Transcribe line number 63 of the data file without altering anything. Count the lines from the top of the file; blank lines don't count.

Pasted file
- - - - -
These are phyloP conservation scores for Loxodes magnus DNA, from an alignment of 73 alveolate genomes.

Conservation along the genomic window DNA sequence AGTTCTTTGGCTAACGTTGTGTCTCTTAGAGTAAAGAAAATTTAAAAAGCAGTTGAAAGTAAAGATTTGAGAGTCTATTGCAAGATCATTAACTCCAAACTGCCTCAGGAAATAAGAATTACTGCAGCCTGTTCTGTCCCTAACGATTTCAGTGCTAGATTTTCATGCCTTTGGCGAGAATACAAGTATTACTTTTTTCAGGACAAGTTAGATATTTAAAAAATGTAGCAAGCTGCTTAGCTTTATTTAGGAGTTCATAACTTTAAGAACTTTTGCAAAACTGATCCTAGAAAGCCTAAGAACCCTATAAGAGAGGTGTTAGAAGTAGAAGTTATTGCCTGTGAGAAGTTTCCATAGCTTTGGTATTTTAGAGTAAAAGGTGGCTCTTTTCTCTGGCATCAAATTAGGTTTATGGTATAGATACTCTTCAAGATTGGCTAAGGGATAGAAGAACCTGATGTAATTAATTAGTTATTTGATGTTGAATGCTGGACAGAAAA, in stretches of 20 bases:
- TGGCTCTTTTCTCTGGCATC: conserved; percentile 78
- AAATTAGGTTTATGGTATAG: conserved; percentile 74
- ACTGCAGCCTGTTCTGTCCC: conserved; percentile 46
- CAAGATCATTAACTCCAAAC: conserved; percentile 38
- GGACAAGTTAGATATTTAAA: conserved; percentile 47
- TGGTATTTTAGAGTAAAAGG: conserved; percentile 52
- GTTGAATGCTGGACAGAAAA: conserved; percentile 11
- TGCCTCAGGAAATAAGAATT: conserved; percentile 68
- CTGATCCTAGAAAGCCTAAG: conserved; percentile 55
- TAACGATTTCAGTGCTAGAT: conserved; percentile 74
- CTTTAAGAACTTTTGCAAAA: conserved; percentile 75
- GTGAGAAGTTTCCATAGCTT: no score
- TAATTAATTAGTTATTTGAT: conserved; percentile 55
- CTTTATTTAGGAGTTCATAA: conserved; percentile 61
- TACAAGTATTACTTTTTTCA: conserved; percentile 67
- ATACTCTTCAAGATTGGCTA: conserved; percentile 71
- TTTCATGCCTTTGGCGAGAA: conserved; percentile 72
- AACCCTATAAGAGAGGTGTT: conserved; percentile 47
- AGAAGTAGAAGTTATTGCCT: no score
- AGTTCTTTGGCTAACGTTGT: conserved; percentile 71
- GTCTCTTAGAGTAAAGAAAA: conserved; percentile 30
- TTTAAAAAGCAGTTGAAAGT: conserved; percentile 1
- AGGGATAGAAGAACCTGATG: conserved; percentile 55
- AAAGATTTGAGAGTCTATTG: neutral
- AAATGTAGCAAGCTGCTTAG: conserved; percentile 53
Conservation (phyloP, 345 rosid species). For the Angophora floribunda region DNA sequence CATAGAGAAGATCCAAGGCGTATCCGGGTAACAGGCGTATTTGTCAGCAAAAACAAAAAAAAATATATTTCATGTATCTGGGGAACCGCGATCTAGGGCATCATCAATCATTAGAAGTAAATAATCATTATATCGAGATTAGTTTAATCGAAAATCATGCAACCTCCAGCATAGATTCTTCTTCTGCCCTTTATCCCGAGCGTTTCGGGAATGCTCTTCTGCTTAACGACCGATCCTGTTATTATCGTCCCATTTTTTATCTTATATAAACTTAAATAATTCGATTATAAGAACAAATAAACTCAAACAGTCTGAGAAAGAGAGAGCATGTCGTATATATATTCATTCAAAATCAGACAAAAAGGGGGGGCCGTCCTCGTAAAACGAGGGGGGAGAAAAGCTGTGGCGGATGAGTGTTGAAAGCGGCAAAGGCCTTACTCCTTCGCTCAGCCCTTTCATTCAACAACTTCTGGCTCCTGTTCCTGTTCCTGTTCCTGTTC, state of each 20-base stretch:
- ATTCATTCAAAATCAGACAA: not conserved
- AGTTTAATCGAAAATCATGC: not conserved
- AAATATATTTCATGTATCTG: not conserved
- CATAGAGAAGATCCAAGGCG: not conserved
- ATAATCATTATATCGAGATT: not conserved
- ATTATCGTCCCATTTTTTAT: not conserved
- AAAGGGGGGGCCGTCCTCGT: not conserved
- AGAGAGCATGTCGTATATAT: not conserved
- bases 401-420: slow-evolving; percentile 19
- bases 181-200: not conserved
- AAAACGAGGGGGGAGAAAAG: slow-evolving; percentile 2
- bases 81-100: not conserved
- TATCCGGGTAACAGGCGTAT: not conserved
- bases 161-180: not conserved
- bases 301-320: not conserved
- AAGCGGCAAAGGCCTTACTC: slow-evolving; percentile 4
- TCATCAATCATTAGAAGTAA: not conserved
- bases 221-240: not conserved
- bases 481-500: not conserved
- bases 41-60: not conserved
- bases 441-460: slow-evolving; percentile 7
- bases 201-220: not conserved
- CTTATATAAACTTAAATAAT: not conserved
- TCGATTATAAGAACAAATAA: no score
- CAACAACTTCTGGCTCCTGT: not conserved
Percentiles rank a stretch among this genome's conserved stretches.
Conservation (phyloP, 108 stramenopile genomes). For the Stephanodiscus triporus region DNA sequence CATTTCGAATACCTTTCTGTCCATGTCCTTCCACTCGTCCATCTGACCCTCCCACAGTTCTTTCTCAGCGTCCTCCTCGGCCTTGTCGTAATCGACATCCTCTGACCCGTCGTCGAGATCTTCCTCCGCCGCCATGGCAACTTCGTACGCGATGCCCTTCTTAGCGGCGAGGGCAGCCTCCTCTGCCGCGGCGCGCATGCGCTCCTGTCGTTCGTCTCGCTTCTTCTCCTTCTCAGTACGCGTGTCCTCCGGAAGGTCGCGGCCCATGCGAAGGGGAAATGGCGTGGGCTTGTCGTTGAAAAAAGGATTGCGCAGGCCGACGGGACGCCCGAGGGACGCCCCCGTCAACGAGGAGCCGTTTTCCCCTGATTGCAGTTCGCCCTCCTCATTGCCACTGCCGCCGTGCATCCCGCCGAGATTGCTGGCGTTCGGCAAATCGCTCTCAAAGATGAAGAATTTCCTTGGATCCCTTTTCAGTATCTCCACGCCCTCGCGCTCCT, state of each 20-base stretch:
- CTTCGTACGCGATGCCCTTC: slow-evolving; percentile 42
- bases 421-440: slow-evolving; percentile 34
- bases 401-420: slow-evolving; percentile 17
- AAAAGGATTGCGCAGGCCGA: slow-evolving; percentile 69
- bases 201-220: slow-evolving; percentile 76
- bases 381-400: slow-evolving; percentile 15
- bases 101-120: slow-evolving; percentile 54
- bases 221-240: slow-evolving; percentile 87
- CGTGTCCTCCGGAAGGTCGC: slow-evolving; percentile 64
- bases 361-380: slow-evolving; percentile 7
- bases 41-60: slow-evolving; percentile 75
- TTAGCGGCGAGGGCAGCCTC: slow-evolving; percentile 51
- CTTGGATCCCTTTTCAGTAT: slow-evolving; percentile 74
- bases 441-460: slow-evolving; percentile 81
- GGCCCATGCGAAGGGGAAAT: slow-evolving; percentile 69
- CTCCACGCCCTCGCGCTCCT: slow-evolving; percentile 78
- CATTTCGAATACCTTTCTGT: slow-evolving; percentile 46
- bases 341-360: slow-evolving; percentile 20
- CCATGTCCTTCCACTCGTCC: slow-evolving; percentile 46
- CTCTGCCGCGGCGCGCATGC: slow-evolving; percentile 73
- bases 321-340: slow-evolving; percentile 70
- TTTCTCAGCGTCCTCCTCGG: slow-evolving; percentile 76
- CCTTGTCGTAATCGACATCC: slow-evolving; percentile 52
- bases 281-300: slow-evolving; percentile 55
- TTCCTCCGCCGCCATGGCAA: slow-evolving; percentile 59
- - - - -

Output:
- bases 221-240: slow-evolving; percentile 87